Ghost Trick: Phantom Detective Review
If you had one night left on Earth, how would you spend it? Ghost Trick: Phantom Detective recommends solving your own murder. Honestly, if given the chance, I’d do the same thing. Especially if it involved cool puzzles and time travel. I’ve never done actual detective work, but I’m guessing it’s pretty boring by comparison. Originally a Nintendo DS release, Ghost Trick has found new life on modern consoles. While I had some misgivings about the puzzle design, I’ve since been converted.
At first, I was frustrated. It felt like the puzzle solutions were arbitrary and obtuse. Inanimate objects were meant to interact in seemingly random ways. And yet, closer inspection revealed a more nuanced design. It turns out if you pay close enough attention, even the silliest solutions make a certain level of sense. Once I started attacking these puzzles with the express purpose of saving someone’s life, more of the pieces fell into place. I’m deliberately avoiding specifics, of course. It’s more fun when you figure it out yourself, you know? Every stage is meticulously crafted, and every impossible puzzle has a solution. It’s a heady mix of frustrating and satisfying that I can really get behind.
Many Mysteries to Solve
The story is simple enough. You’ve been murdered, and you’ve got a single night to solve said murder before it’s too late. Your memory is mostly gone, probably because of the dying you just did. It’s a convenient plot device that makes every scrap of information incredibly valuable. Simple stuff like your name and occupation become colossal revelations. This helps make every step of the investigation feel more tense. On the other hand, the dramatic pacing is hampered when everything is such a big deal. It’s one of a couple reasons I preferred shorter sessions of this game.
As much as I enjoyed playing Ghost Trick, I found it hard to do so for long periods of time. There’s a time-limit mechanic that wore me down fairly quickly, and kept me from relaxing for long. On balance, this is a good thing. You’re never bored, and the tension stays nice and high throughout your playthrough. I’m just an anxious gamer, it turns out. I need tiny islands of safety within the larger game experience, so I’m more comfortable with venturing into darker waters, so to speak. In other words, I took a lot of breaks while playing through Ghost Trick.
I mentioned this in the preview, but this game looks awesome. The old DS visuals have been cleaned up and smoothed out. Characters that looked jagged and weird are now stylish and sleek. Facial animation is still extremely minimal, but bodies move with fluid grace. Everyone is more expressive, more alive. The soundtrack has been jazzed up as well, but that feels almost too natural. I can’t really envision this game sounding any different than this. On the other hand, I can’t overstate how different the graphics feel. The devs did a terrific job bringing Ghost Trick into this generation.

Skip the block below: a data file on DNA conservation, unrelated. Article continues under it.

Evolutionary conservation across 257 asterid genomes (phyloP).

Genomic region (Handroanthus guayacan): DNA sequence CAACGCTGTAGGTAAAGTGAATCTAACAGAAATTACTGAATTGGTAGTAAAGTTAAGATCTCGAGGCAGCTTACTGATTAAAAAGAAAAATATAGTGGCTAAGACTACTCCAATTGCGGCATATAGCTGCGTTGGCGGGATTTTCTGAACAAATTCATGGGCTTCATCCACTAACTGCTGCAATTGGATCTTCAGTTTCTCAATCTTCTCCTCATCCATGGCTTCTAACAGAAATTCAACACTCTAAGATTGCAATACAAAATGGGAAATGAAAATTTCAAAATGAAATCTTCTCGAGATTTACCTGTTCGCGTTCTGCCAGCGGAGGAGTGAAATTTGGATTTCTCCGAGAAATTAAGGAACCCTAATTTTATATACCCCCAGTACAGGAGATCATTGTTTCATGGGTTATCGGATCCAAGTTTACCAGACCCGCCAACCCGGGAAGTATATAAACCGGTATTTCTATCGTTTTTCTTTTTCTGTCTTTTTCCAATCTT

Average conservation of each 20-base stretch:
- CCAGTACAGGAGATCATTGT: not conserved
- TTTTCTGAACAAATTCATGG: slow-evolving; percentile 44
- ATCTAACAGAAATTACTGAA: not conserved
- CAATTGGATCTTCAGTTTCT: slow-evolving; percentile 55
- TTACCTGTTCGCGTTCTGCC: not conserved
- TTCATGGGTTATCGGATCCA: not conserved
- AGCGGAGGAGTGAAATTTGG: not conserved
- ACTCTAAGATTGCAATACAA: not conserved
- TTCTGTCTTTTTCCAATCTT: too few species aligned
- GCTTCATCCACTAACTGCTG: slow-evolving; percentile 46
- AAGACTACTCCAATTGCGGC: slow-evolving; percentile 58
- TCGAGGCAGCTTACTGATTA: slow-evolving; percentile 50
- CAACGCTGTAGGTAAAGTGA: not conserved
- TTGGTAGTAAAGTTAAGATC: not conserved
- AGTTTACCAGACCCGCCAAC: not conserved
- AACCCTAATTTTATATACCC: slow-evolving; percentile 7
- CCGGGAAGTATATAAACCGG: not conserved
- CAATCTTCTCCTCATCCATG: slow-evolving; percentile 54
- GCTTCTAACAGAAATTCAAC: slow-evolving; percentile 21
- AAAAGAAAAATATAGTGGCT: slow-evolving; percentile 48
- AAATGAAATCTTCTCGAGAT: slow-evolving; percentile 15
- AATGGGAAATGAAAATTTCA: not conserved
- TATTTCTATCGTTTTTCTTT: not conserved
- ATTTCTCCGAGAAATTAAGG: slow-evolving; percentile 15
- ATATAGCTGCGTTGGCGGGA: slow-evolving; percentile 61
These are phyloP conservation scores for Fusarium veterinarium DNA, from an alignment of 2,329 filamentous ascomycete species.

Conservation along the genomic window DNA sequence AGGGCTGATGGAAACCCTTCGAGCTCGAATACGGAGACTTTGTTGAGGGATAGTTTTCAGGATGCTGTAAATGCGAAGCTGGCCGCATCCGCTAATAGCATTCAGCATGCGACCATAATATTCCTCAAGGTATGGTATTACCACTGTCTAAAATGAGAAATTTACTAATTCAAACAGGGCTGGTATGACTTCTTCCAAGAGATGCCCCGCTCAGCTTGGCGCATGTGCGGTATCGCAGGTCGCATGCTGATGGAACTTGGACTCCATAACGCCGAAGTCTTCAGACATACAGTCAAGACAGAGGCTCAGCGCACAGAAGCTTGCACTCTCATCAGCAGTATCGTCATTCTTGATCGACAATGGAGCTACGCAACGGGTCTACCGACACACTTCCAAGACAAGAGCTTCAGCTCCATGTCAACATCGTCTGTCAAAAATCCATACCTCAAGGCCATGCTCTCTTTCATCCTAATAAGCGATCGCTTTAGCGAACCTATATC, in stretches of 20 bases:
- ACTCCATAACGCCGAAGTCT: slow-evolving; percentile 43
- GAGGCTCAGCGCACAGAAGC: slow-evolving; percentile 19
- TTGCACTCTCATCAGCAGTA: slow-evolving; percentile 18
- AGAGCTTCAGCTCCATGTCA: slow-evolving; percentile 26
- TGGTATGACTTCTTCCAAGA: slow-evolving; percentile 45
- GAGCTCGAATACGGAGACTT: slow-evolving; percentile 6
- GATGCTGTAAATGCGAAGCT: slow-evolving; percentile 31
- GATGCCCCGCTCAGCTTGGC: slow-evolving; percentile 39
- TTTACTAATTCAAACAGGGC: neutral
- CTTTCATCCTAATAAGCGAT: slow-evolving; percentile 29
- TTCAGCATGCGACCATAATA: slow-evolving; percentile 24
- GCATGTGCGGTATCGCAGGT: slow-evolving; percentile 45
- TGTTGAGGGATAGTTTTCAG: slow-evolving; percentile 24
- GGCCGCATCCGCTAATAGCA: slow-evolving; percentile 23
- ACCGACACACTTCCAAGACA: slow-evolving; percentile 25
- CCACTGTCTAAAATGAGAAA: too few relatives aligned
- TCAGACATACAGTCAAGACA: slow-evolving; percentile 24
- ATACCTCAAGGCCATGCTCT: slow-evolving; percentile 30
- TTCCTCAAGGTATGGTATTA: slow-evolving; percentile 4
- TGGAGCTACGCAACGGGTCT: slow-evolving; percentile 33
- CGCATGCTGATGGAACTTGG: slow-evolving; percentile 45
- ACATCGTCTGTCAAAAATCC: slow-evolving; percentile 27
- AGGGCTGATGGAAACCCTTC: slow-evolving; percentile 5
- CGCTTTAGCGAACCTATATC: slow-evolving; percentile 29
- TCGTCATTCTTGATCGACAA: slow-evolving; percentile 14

Super Slick Visuals
One thing I never acclimatized to was the repetition. Solving a difficult puzzle means sitting through a given sequence of events multiple times. This is a totally normal thing in video games in general, I know. But there’s something about your role being more passive that makes it almost unbearable. You feel so helpless watching things play out once again. Your only hope of escaping this loop is to find that one magical action, that singular step that changes things. Like the rest of the game, this elicits a blend of elation and despair. I just found the waiting to be the worst part by far.
In the interest of avoiding spoilers, I can’t talk much about the story itself. But I will say that I found it fascinating. Since you know almost nothing, every new piece of info feels revelatory. Plus, the narrative takes some crazy turns. Again, no spoilers, but this isn’t quite an ordinary murder mystery. A game like this, with a heavier emphasis on story, needs a strong plot. Thankfully, Ghost Trick delivers on that front.
A good mystery should hook you right from the beginning. Solving your own murder is a juicy hook, to say the least. Better still, there’s a fascinating narrative beyond that elevator pitch. The mechanics are unique and engaging, the graphics are slick, and the writing keeps you plugged in until the very end. While I wasn’t a perfect fit for the puzzle design, that’s alright. Players more interested in a tense experience will find a lot to love here. I still appreciated the mix of frustration and elation, even as it burrowed into my brain. If you’re looking for a unique, puzzling mystery, definitely give Ghost Trick: Phantom Detective a shot.
***A PS4 code was provided by the publisher***
- Super slick visuals
- Engaging mechanics
- Well-written narrative
- Puzzles get frustrating
- Better in short sessions
- Timed element drove me crazy